Figure 1.

PDO and NPGO compared to the model and CalCOFI observations. The PDO and NPGO indices (black) are plotted in standard deviation units with their 2 yr low-pass filtered time series (grey). All other time series are spatial averages from the Southern California Current System model (black) or data (color). Correlations of raw monthly data between the model and data are given below each time series pair in color. All correlations are significant at the 95% level or greater. The nitrate timeseries uses samples from 150 m. The Chl-a anomaly data have been smoothed with a 2 yr running average, and normalized by their standard deviation. The upwelling winds are calculated from NCEP reanalysis data, smoothed with a 2 yr running average, and standardized to psu units for comparison to CalCOFI SSSa. Positive winds are directed equatorward, implying upwelling favorable conditions.

3. Results and Discussion

[7] Consistent with previous observational analyses we find that the PDO is the dominant mode of variability of monthly SSTa and SSHa in the ocean model: the first EOF accounts for 34% of the variance of SSTa and 22% of the variance of SSHa. The NPGO mode – the second EOF of SSTa and SSHa – explains 22% and 8% of the variance of those fields, respectively. However, while the PDO index is significantly correlated with the observed CalCOFI SSTa record (Figure 1 and Table 1), only the NPGO is significantly correlated with observed fluctuations of CalCOFI SSSa, Chl-a, and subsurface NO3, PO4, SiO4 and O2 concentrations (Figure 1 and Table 1). The coastal timeseries of SSTa and SSSa collected at the La Jolla Scripps Pier (32°N, 117°W), which are continuous in time, show similar correlations to the PDO and NPGO respectively (Figure 2). These correlations speak to the different dynamics underlying the two indices.

Figure 2.

PDO and NPGO patterns from model and data. (a) Time series of La Jolla Scripps Pier (32°N, 117°W) SSTa (red) compared to the PDO index (correlation R = 0.4; 99% significance), defined as the first PC of model SSHa (black). (b) Time series of La Jolla Scripps Pier SSSa (blue) compared to the NPGO index (correlation R = 0.51, 99% significance), defined as the second PC of model SSHa (black). Thin black lines are 2 yr running averages of the model PCs. The SSTa and SSSa records are detrended and a 12 months running mean is applied. (c, d) Regression maps of model PDO and NPGO indices with the model SSHa. The white (black) contours indicate regions of positive (negative) wind stress curl (Ekman upwelling) as inferred from a regression of the model PCs with the NCEP wind stress curl. The % variance accounted for by each regression map is indicated. (e, f) Regression maps of the model PDO and NPGO indices with satellite altimeter data gathered between 1993–2004. The colour range is modified to [−3.5 3.5] in Figure 2f to properly display the map (black contours are satellite/drifter-derived mean dynamic height [Niiler et al., 2003]).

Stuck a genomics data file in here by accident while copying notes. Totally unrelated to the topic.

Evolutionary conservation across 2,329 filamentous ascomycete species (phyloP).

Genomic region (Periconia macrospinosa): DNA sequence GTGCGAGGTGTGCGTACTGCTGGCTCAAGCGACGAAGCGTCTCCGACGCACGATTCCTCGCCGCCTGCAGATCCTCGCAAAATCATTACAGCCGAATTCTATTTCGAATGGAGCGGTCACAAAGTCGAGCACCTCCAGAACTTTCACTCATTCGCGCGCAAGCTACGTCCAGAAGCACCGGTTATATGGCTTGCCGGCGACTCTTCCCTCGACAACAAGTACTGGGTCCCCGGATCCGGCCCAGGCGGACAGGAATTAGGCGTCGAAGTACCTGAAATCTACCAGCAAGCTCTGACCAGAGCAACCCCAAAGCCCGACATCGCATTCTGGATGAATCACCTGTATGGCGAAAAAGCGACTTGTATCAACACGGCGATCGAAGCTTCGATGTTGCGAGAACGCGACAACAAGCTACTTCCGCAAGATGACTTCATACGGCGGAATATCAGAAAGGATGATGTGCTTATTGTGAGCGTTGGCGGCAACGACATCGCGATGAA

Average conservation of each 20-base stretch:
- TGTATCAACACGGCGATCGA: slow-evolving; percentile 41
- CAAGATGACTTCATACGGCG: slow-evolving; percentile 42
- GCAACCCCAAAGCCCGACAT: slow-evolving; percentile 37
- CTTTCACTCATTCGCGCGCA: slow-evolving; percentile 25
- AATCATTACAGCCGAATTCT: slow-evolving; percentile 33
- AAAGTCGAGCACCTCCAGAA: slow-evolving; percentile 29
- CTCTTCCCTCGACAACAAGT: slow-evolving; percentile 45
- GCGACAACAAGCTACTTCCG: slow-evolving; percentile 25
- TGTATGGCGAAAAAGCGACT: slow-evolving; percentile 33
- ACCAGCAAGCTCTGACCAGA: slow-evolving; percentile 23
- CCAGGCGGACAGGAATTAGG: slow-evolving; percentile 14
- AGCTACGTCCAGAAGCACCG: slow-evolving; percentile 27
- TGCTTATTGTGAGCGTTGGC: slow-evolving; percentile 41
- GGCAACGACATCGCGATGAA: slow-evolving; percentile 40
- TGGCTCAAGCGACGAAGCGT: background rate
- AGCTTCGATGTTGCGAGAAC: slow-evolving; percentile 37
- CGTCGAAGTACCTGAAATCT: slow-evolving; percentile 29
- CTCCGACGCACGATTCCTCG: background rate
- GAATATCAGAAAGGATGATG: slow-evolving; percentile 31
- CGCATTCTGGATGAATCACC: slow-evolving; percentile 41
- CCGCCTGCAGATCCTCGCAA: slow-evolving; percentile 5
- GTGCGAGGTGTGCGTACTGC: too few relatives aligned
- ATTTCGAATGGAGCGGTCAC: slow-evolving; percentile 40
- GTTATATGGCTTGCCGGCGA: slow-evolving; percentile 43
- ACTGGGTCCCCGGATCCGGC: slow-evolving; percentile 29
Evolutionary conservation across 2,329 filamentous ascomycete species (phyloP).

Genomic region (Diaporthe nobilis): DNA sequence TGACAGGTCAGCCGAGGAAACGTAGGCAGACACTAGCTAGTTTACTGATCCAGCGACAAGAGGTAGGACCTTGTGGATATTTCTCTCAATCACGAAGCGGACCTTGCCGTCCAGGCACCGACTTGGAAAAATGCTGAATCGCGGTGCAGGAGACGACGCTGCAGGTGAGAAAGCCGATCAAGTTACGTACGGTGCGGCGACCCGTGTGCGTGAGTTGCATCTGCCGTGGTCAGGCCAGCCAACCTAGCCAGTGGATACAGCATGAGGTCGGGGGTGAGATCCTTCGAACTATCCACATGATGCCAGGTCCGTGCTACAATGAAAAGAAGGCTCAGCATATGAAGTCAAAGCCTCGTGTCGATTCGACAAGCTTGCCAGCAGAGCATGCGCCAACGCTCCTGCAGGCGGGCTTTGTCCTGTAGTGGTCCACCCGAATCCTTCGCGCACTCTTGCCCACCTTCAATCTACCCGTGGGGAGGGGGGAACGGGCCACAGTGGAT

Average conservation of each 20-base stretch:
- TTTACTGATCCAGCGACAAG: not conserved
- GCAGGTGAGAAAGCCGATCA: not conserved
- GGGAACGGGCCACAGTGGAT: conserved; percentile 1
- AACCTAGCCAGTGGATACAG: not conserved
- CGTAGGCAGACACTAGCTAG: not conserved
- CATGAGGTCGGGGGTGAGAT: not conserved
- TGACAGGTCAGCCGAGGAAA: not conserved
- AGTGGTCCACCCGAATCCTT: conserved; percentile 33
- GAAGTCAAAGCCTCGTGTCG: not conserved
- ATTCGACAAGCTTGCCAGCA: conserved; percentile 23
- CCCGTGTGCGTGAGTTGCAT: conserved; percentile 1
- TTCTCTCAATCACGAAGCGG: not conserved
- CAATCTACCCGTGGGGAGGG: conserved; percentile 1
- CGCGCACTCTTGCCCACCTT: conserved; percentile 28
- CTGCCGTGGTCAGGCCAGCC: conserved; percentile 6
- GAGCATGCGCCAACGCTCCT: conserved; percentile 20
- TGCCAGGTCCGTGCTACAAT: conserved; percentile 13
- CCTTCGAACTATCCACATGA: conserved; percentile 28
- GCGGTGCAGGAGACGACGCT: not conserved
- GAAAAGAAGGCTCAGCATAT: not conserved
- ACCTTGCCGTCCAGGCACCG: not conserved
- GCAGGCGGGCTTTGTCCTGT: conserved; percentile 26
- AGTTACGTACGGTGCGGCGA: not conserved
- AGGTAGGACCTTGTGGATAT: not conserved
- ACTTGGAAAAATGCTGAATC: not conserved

Table 1. Correlations of the Model PDO and NPGO Indices With CalCOFI Dataa
  • a

    The time series of SSTa, SSSa and Chl-a are averages of surface observations from the CalCOFI program in the Southern California Current. The nutrient time series are spatial averages of samples from 150 m depth. Bold numbers indicate correlations significant at the 95% level or higher.


[8] In the California Current System (CCS) the NPGO reflects changes in wind stress, in particular the winds that force coastal upwelling. This is evident in the strong correlation of the NPGO index with CalCOFI SSSa over the past 50 years: observed fluctuations in SSSa are very strongly correlated with alongshore wind stress, the driver of coastal upwelling in the CalCOFI region (Figure 1). These results strongly support the use of the NPGO as the primary indicator of upwelling strength, nutrient fluxes, and the potential for ecosystem change in the CalCOFI region.

[9] Changes in nutrient fluxes drive fluctuations in modeled Chl-a that are highly correlated to observed Chl-a. In the model the primary mechanism for change of the Chl-a is through variations in wind-driven vertical nutrient flux. Therefore, the high correlation of modeled and observed Chl-a (Figure 1) supports the hypothesis that fluctuations in phytoplankton biomass in the CalCOFI region are primarily driven by changes in wind-driven upwelling correlated with the NPGO. This “bottom-up” forcing is consistent with the conclusions from previous analyses of fish catch data and satellite-derived Chl-a [Ware and Thomson, 2005; Rykaczewski and Checkley, 2008], and underscores the need to better understand the influences of physically forced nutrient fluxes on higher trophic levels in the ocean.

[10] Fluctuations of the PDO have often been implicated in major physical-biological regime shifts in the North Pacific (e.g. 1976, 1999) [Hare and Mantua, 2000; Lavaniegos and Ohman, 2003]; however, the NPGO mode shows equally dramatic transitions during these periods (Figure 1). Indeed these recent major ecosystem regime shifts have occurred when the PDO and NPGO show strong, simultaneous, and opposite sign reversals (Figure 1). The alternating importance between the PDO and NPGO fluctuations on decadal timescales may explain why some changes in the sign of the PDO index did not correspond to dramatic ecological shifts. Diagnosing and predicting ecosystem climate variability in the North Pacific will depend on determining the effects of the phase relationship between fluctuations of the PDO and NPGO modes.